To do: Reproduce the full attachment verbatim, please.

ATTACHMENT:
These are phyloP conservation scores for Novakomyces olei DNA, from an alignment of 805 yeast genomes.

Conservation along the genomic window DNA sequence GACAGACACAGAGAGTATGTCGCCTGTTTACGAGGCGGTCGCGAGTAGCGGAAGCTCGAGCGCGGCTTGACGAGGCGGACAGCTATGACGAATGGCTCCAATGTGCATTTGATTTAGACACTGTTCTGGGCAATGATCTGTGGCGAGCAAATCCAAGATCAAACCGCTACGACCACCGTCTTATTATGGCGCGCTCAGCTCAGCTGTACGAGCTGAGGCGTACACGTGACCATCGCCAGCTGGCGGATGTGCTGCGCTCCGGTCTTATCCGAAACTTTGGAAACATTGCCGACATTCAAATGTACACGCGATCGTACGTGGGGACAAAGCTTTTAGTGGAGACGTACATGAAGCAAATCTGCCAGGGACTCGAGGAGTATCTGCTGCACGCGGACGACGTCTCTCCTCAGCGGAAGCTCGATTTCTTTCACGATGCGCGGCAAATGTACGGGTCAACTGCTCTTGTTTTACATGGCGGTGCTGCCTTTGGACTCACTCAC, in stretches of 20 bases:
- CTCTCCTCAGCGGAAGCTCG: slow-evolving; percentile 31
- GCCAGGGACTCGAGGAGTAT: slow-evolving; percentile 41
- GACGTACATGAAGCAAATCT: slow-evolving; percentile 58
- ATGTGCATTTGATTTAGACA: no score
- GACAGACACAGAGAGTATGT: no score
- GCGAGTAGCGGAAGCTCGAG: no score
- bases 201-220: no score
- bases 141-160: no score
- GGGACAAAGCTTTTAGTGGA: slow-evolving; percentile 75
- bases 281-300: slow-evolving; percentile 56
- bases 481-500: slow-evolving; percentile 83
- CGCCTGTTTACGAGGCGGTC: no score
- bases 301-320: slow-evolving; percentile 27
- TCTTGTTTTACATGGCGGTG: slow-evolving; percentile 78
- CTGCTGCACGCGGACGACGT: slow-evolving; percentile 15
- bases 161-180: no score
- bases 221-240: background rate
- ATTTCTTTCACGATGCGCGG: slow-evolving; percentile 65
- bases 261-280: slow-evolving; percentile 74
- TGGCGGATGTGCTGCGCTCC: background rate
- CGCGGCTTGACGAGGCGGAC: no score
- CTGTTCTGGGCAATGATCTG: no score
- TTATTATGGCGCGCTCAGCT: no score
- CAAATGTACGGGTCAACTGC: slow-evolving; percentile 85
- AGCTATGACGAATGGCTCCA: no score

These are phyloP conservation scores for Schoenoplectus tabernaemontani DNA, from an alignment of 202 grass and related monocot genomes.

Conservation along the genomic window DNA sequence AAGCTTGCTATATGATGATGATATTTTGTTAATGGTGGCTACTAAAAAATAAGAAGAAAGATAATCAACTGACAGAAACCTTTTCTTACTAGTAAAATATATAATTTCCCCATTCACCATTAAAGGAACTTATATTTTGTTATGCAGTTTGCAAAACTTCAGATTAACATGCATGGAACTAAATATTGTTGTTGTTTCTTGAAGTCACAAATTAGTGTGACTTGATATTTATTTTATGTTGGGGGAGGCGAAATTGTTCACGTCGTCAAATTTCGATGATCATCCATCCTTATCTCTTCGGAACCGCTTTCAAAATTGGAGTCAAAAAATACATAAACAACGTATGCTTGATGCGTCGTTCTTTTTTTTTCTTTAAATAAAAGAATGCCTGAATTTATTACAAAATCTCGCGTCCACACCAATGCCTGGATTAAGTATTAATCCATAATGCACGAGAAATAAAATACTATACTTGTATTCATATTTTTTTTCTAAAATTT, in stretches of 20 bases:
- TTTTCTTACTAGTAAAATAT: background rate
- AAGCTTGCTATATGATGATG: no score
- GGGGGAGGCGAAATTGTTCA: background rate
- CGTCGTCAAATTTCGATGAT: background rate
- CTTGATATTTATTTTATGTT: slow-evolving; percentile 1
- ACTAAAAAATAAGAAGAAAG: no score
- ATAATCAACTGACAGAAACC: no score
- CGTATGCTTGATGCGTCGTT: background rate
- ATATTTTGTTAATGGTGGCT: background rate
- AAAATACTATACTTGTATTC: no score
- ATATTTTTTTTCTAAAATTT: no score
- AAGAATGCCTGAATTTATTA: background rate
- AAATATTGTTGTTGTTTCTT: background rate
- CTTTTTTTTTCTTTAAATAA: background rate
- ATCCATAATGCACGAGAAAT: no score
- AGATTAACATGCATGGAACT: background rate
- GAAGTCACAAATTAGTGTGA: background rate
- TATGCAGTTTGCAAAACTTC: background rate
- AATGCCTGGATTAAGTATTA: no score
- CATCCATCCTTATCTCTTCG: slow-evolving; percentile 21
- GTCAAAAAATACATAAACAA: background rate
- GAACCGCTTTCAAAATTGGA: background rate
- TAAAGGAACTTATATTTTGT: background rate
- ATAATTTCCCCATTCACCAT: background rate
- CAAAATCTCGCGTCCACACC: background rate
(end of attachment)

These are phyloP conservation scores for Novakomyces olei DNA, from an alignment of 805 yeast genomes.

Conservation along the genomic window DNA sequence GACAGACACAGAGAGTATGTCGCCTGTTTACGAGGCGGTCGCGAGTAGCGGAAGCTCGAGCGCGGCTTGACGAGGCGGACAGCTATGACGAATGGCTCCAATGTGCATTTGATTTAGACACTGTTCTGGGCAATGATCTGTGGCGAGCAAATCCAAGATCAAACCGCTACGACCACCGTCTTATTATGGCGCGCTCAGCTCAGCTGTACGAGCTGAGGCGTACACGTGACCATCGCCAGCTGGCGGATGTGCTGCGCTCCGGTCTTATCCGAAACTTTGGAAACATTGCCGACATTCAAATGTACACGCGATCGTACGTGGGGACAAAGCTTTTAGTGGAGACGTACATGAAGCAAATCTGCCAGGGACTCGAGGAGTATCTGCTGCACGCGGACGACGTCTCTCCTCAGCGGAAGCTCGATTTCTTTCACGATGCGCGGCAAATGTACGGGTCAACTGCTCTTGTTTTACATGGCGGTGCTGCCTTTGGACTCACTCAC, in stretches of 20 bases:
- CTCTCCTCAGCGGAAGCTCG: slow-evolving; percentile 31
- GCCAGGGACTCGAGGAGTAT: slow-evolving; percentile 41
- GACGTACATGAAGCAAATCT: slow-evolving; percentile 58
- ATGTGCATTTGATTTAGACA: no score
- GACAGACACAGAGAGTATGT: no score
- GCGAGTAGCGGAAGCTCGAG: no score
- bases 201-220: no score
- bases 141-160: no score
- GGGACAAAGCTTTTAGTGGA: slow-evolving; percentile 75
- bases 281-300: slow-evolving; percentile 56
- bases 481-500: slow-evolving; percentile 83
- CGCCTGTTTACGAGGCGGTC: no score
- bases 301-320: slow-evolving; percentile 27
- TCTTGTTTTACATGGCGGTG: slow-evolving; percentile 78
- CTGCTGCACGCGGACGACGT: slow-evolving; percentile 15
- bases 161-180: no score
- bases 221-240: background rate
- ATTTCTTTCACGATGCGCGG: slow-evolving; percentile 65
- bases 261-280: slow-evolving; percentile 74
- TGGCGGATGTGCTGCGCTCC: background rate
- CGCGGCTTGACGAGGCGGAC: no score
- CTGTTCTGGGCAATGATCTG: no score
- TTATTATGGCGCGCTCAGCT: no score
- CAAATGTACGGGTCAACTGC: slow-evolving; percentile 85
- AGCTATGACGAATGGCTCCA: no score

These are phyloP conservation scores for Schoenoplectus tabernaemontani DNA, from an alignment of 202 grass and related monocot genomes.

Conservation along the genomic window DNA sequence AAGCTTGCTATATGATGATGATATTTTGTTAATGGTGGCTACTAAAAAATAAGAAGAAAGATAATCAACTGACAGAAACCTTTTCTTACTAGTAAAATATATAATTTCCCCATTCACCATTAAAGGAACTTATATTTTGTTATGCAGTTTGCAAAACTTCAGATTAACATGCATGGAACTAAATATTGTTGTTGTTTCTTGAAGTCACAAATTAGTGTGACTTGATATTTATTTTATGTTGGGGGAGGCGAAATTGTTCACGTCGTCAAATTTCGATGATCATCCATCCTTATCTCTTCGGAACCGCTTTCAAAATTGGAGTCAAAAAATACATAAACAACGTATGCTTGATGCGTCGTTCTTTTTTTTTCTTTAAATAAAAGAATGCCTGAATTTATTACAAAATCTCGCGTCCACACCAATGCCTGGATTAAGTATTAATCCATAATGCACGAGAAATAAAATACTATACTTGTATTCATATTTTTTTTCTAAAATTT, in stretches of 20 bases:
- TTTTCTTACTAGTAAAATAT: background rate
- AAGCTTGCTATATGATGATG: no score
- GGGGGAGGCGAAATTGTTCA: background rate
- CGTCGTCAAATTTCGATGAT: background rate
- CTTGATATTTATTTTATGTT: slow-evolving; percentile 1
- ACTAAAAAATAAGAAGAAAG: no score
- ATAATCAACTGACAGAAACC: no score
- CGTATGCTTGATGCGTCGTT: background rate
- ATATTTTGTTAATGGTGGCT: background rate
- AAAATACTATACTTGTATTC: no score
- ATATTTTTTTTCTAAAATTT: no score
- AAGAATGCCTGAATTTATTA: background rate
- AAATATTGTTGTTGTTTCTT: background rate
- CTTTTTTTTTCTTTAAATAA: background rate
- ATCCATAATGCACGAGAAAT: no score
- AGATTAACATGCATGGAACT: background rate
- GAAGTCACAAATTAGTGTGA: background rate
- TATGCAGTTTGCAAAACTTC: background rate
- AATGCCTGGATTAAGTATTA: no score
- CATCCATCCTTATCTCTTCG: slow-evolving; percentile 21
- GTCAAAAAATACATAAACAA: background rate
- GAACCGCTTTCAAAATTGGA: background rate
- TAAAGGAACTTATATTTTGT: background rate
- ATAATTTCCCCATTCACCAT: background rate
- CAAAATCTCGCGTCCACACC: background rate